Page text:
The first part in a series dedicated to examining the science fiction and fantasy films from 1979 to 1989. The series will investigate whether these films possess certain ineffable qualities missing from today’s films of the same genres.
Kurtz: I expected someone like you. What did you expect? Are you an assassin?
Willard: I’m a soldier.
Kurtz: You’re neither. You’re an errand boy, sent by grocery clerks, to collect a bill.
Why are we beginning a series devoted to the science fiction and fantasy films of the 1980s with Apocalypse Now? Francis Ford Coppola’s epic Vietnam War film holds the key to unlocking what made Eighties science fiction and fantasy films so great. It’s an unlikely beginning, especially since John Carpenter’s classic horror film Halloween, was released the previous year.
Apocalypse Now, while still a War Movie, has several characteristics that make it closer akin to the Fantasy genre. There is a Knight on a Quest in search of a Mythical Object guarded by a Monster. In the film, the Knight is Captain Willard (Martin Sheen), accompanied by the crew of a small patrol boat. They travel up the Nung River in search of Colonel Walter P. Kurtz, at once the Object and the Monster. In addition, Apocalypse Now is a visionary film. To be a visionary, one has to look at the same thing but in an entirely different way. While the War Movie has a long and storied history, Coppola created a unique cinematic experience, cobbled together from a script by the conservative scriptwriter John Milius and narration written by war journalist Michael Herr. What resulted was a depiction of the Vietnam War as a hallucinatory carnivalesque nightmare. The effects of the Vietnam War on the domestic side would not be covered with this extended unflinching hallucinatory nightmare until Terry Gilliam’s Fear and Loathing in Las Vegas (1998).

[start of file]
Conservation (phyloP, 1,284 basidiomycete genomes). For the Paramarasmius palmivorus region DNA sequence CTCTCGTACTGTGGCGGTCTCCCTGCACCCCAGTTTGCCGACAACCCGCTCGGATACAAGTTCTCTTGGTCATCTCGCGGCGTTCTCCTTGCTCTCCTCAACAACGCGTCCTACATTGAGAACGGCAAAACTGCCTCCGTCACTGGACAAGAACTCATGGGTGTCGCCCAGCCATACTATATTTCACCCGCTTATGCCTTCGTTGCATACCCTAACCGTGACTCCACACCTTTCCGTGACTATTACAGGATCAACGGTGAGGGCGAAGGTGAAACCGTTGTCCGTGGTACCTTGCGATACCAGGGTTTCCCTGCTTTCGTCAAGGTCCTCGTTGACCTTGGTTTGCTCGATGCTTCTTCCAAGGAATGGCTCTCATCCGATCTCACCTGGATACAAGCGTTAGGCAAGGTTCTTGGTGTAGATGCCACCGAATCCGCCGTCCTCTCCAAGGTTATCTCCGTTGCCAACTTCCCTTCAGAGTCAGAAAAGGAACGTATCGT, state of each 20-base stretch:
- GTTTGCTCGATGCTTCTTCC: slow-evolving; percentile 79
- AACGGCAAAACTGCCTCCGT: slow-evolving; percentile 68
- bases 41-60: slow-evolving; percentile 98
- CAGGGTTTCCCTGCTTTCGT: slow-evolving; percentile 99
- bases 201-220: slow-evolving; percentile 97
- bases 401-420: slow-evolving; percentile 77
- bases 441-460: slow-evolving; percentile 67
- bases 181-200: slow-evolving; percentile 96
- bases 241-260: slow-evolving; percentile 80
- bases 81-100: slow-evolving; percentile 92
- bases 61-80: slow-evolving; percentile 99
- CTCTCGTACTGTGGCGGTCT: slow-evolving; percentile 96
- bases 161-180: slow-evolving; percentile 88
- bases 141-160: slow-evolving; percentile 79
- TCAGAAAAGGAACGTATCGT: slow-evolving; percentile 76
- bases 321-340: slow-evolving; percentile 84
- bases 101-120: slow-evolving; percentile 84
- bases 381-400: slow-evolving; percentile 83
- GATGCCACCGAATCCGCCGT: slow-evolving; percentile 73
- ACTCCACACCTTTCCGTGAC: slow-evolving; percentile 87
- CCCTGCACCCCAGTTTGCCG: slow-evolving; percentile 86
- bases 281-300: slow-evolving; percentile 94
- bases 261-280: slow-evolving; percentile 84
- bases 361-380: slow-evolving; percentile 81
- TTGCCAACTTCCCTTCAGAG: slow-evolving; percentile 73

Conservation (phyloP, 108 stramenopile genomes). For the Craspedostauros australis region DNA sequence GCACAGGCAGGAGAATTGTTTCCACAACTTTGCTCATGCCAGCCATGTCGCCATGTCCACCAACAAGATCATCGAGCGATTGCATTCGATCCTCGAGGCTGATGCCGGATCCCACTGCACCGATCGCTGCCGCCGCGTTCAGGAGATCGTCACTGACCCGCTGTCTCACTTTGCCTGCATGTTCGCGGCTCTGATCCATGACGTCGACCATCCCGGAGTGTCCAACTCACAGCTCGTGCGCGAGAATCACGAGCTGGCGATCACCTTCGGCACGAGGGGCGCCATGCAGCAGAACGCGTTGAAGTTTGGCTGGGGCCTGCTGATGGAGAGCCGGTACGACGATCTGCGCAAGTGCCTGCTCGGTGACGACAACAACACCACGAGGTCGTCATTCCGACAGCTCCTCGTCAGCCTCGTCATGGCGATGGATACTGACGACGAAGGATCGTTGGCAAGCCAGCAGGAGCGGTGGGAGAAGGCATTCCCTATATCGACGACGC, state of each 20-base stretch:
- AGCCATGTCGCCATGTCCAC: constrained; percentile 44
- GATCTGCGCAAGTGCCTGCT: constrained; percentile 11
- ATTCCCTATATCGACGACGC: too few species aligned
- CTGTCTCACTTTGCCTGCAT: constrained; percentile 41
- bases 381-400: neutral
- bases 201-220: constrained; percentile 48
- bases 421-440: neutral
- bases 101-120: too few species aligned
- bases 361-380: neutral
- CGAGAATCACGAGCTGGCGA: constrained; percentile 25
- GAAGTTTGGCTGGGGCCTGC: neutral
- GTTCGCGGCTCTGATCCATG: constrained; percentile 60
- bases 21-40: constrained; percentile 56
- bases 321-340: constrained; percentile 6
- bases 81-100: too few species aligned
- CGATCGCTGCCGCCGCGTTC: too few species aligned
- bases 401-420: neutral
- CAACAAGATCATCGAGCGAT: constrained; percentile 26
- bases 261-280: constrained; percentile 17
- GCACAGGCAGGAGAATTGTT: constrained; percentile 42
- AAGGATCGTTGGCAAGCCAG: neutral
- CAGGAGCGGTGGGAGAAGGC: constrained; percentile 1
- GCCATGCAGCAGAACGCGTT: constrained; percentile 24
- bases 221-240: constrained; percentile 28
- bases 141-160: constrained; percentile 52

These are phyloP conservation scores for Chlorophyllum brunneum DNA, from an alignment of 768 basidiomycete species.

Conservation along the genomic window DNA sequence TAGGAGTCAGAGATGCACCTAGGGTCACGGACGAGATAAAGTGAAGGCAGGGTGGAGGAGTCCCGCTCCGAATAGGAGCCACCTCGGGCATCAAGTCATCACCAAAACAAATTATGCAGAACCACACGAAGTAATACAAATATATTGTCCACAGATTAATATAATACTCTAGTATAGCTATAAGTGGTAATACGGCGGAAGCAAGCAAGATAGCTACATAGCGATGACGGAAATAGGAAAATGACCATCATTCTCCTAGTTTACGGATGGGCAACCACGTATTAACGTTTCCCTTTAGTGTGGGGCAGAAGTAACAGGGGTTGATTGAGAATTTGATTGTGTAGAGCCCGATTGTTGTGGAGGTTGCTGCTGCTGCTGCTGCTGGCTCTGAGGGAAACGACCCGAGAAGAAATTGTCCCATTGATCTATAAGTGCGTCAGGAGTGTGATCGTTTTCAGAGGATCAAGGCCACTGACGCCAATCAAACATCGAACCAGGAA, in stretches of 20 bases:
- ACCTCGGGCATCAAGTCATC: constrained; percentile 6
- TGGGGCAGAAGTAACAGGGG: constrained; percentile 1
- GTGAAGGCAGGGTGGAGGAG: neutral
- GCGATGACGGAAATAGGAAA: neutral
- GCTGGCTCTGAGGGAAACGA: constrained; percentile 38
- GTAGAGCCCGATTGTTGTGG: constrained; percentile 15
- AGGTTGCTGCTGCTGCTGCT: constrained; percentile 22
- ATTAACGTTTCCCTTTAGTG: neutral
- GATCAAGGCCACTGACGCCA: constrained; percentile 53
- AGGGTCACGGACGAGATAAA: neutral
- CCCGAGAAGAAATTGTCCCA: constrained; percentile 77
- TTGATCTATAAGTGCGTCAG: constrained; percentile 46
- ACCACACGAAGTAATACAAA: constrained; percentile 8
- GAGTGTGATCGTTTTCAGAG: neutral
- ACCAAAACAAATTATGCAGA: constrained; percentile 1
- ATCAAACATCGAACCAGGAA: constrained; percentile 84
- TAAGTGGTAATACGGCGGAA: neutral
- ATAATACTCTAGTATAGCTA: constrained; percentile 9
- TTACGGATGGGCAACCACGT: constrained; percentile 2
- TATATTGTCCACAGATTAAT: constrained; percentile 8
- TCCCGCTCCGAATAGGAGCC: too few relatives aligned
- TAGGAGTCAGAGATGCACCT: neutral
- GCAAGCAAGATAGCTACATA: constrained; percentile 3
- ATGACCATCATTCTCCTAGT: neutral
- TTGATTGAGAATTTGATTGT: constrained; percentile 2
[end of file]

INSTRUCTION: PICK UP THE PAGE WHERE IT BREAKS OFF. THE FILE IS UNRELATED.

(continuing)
At the time of its release, the closest antecedent to Apocalypse Now was Jean-Luc Godard’s Weekend (1967), itself an extended indictment of the ravages and excesses of industrial capitalism. In terms of science fiction and fantasy film, Apocalypse Now’s title is telling. Unlike, say, Mad Max Beyond Thunderdome or The Dark Crystal, which are both post-apocalyptic films, the apocalypse is now. The soldiers in the film seem morally adrift and numbed to the world, only attuned to finding sex or the next drug fix. Chef reads a newspaper article about the Charles Manson murders, the murders mirroring the actual atrocities of My Lai. Surrounded by madmen, murderers, and mayhem, the world seems at an end. The apocalyptic setting and the horrific montages make the film much more than a faithful transcription of a Southeast Asian conflict.